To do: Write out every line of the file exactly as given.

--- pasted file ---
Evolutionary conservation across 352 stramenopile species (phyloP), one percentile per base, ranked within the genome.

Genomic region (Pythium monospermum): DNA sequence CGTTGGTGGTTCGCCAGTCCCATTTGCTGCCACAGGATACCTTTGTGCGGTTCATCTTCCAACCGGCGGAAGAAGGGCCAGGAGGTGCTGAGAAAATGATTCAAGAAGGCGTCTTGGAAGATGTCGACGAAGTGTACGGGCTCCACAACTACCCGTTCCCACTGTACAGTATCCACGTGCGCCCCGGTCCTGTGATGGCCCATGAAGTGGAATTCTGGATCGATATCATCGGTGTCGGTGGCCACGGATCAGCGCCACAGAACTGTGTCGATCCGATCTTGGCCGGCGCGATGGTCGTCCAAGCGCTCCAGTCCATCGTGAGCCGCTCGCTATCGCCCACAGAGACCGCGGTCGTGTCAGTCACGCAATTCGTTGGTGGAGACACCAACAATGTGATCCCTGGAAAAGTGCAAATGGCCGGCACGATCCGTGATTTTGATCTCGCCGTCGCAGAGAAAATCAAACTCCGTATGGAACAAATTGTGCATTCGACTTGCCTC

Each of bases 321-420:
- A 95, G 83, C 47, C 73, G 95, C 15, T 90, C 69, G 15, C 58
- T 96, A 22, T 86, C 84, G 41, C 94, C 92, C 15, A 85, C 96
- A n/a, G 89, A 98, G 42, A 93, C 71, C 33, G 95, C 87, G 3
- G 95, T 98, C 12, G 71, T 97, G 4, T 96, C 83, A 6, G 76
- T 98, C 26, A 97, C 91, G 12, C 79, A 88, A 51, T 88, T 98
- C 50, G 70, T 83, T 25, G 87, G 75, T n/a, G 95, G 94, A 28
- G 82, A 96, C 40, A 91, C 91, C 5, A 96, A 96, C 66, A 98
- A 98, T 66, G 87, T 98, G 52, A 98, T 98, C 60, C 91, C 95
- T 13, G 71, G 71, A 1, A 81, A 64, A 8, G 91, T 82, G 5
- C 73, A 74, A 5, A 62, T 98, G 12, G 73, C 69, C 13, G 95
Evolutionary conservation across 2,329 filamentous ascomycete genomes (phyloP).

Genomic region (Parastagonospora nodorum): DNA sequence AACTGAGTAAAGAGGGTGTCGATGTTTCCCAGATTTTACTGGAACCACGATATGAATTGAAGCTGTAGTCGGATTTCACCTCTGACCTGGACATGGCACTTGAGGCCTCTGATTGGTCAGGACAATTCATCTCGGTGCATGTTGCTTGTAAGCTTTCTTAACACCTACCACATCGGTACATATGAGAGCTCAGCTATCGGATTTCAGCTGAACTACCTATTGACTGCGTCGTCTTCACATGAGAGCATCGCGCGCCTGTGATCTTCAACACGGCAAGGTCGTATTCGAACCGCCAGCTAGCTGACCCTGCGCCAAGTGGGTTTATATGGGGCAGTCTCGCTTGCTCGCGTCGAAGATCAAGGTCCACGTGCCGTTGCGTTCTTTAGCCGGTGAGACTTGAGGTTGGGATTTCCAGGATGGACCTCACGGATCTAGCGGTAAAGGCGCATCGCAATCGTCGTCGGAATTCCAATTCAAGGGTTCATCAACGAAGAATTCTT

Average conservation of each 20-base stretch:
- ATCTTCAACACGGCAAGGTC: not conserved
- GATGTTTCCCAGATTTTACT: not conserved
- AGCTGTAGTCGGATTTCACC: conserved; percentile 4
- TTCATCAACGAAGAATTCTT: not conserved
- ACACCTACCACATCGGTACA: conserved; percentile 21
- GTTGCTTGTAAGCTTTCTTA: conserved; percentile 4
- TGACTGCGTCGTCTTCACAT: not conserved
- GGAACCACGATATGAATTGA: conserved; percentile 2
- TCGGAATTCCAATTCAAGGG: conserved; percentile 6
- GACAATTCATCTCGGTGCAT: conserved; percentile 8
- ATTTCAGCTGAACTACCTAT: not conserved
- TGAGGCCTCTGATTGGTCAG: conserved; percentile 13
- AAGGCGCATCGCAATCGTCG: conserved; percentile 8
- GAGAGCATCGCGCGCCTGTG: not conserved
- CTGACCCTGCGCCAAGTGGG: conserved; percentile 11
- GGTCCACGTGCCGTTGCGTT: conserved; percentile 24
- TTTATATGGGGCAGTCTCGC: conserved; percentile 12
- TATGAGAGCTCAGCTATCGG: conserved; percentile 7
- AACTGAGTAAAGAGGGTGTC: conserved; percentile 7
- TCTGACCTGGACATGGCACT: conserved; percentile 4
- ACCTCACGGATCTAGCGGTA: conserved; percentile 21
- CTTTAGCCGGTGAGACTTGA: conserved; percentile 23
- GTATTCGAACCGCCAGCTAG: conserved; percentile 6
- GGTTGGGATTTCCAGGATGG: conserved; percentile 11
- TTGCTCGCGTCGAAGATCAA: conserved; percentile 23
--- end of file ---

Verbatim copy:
Evolutionary conservation across 352 stramenopile species (phyloP), one percentile per base, ranked within the genome.

Genomic region (Pythium monospermum): DNA sequence CGTTGGTGGTTCGCCAGTCCCATTTGCTGCCACAGGATACCTTTGTGCGGTTCATCTTCCAACCGGCGGAAGAAGGGCCAGGAGGTGCTGAGAAAATGATTCAAGAAGGCGTCTTGGAAGATGTCGACGAAGTGTACGGGCTCCACAACTACCCGTTCCCACTGTACAGTATCCACGTGCGCCCCGGTCCTGTGATGGCCCATGAAGTGGAATTCTGGATCGATATCATCGGTGTCGGTGGCCACGGATCAGCGCCACAGAACTGTGTCGATCCGATCTTGGCCGGCGCGATGGTCGTCCAAGCGCTCCAGTCCATCGTGAGCCGCTCGCTATCGCCCACAGAGACCGCGGTCGTGTCAGTCACGCAATTCGTTGGTGGAGACACCAACAATGTGATCCCTGGAAAAGTGCAAATGGCCGGCACGATCCGTGATTTTGATCTCGCCGTCGCAGAGAAAATCAAACTCCGTATGGAACAAATTGTGCATTCGACTTGCCTC

Each of bases 321-420:
- A 95, G 83, C 47, C 73, G 95, C 15, T 90, C 69, G 15, C 58
- T 96, A 22, T 86, C 84, G 41, C 94, C 92, C 15, A 85, C 96
- A n/a, G 89, A 98, G 42, A 93, C 71, C 33, G 95, C 87, G 3
- G 95, T 98, C 12, G 71, T 97, G 4, T 96, C 83, A 6, G 76
- T 98, C 26, A 97, C 91, G 12, C 79, A 88, A 51, T 88, T 98
- C 50, G 70, T 83, T 25, G 87, G 75, T n/a, G 95, G 94, A 28
- G 82, A 96, C 40, A 91, C 91, C 5, A 96, A 96, C 66, A 98
- A 98, T 66, G 87, T 98, G 52, A 98, T 98, C 60, C 91, C 95
- T 13, G 71, G 71, A 1, A 81, A 64, A 8, G 91, T 82, G 5
- C 73, A 74, A 5, A 62, T 98, G 12, G 73, C 69, C 13, G 95
Evolutionary conservation across 2,329 filamentous ascomycete genomes (phyloP).

Genomic region (Parastagonospora nodorum): DNA sequence AACTGAGTAAAGAGGGTGTCGATGTTTCCCAGATTTTACTGGAACCACGATATGAATTGAAGCTGTAGTCGGATTTCACCTCTGACCTGGACATGGCACTTGAGGCCTCTGATTGGTCAGGACAATTCATCTCGGTGCATGTTGCTTGTAAGCTTTCTTAACACCTACCACATCGGTACATATGAGAGCTCAGCTATCGGATTTCAGCTGAACTACCTATTGACTGCGTCGTCTTCACATGAGAGCATCGCGCGCCTGTGATCTTCAACACGGCAAGGTCGTATTCGAACCGCCAGCTAGCTGACCCTGCGCCAAGTGGGTTTATATGGGGCAGTCTCGCTTGCTCGCGTCGAAGATCAAGGTCCACGTGCCGTTGCGTTCTTTAGCCGGTGAGACTTGAGGTTGGGATTTCCAGGATGGACCTCACGGATCTAGCGGTAAAGGCGCATCGCAATCGTCGTCGGAATTCCAATTCAAGGGTTCATCAACGAAGAATTCTT

Average conservation of each 20-base stretch:
- ATCTTCAACACGGCAAGGTC: not conserved
- GATGTTTCCCAGATTTTACT: not conserved
- AGCTGTAGTCGGATTTCACC: conserved; percentile 4
- TTCATCAACGAAGAATTCTT: not conserved
- ACACCTACCACATCGGTACA: conserved; percentile 21
- GTTGCTTGTAAGCTTTCTTA: conserved; percentile 4
- TGACTGCGTCGTCTTCACAT: not conserved
- GGAACCACGATATGAATTGA: conserved; percentile 2
- TCGGAATTCCAATTCAAGGG: conserved; percentile 6
- GACAATTCATCTCGGTGCAT: conserved; percentile 8
- ATTTCAGCTGAACTACCTAT: not conserved
- TGAGGCCTCTGATTGGTCAG: conserved; percentile 13
- AAGGCGCATCGCAATCGTCG: conserved; percentile 8
- GAGAGCATCGCGCGCCTGTG: not conserved
- CTGACCCTGCGCCAAGTGGG: conserved; percentile 11
- GGTCCACGTGCCGTTGCGTT: conserved; percentile 24
- TTTATATGGGGCAGTCTCGC: conserved; percentile 12
- TATGAGAGCTCAGCTATCGG: conserved; percentile 7
- AACTGAGTAAAGAGGGTGTC: conserved; percentile 7
- TCTGACCTGGACATGGCACT: conserved; percentile 4
- ACCTCACGGATCTAGCGGTA: conserved; percentile 21
- CTTTAGCCGGTGAGACTTGA: conserved; percentile 23
- GTATTCGAACCGCCAGCTAG: conserved; percentile 6
- GGTTGGGATTTCCAGGATGG: conserved; percentile 11
- TTGCTCGCGTCGAAGATCAA: conserved; percentile 23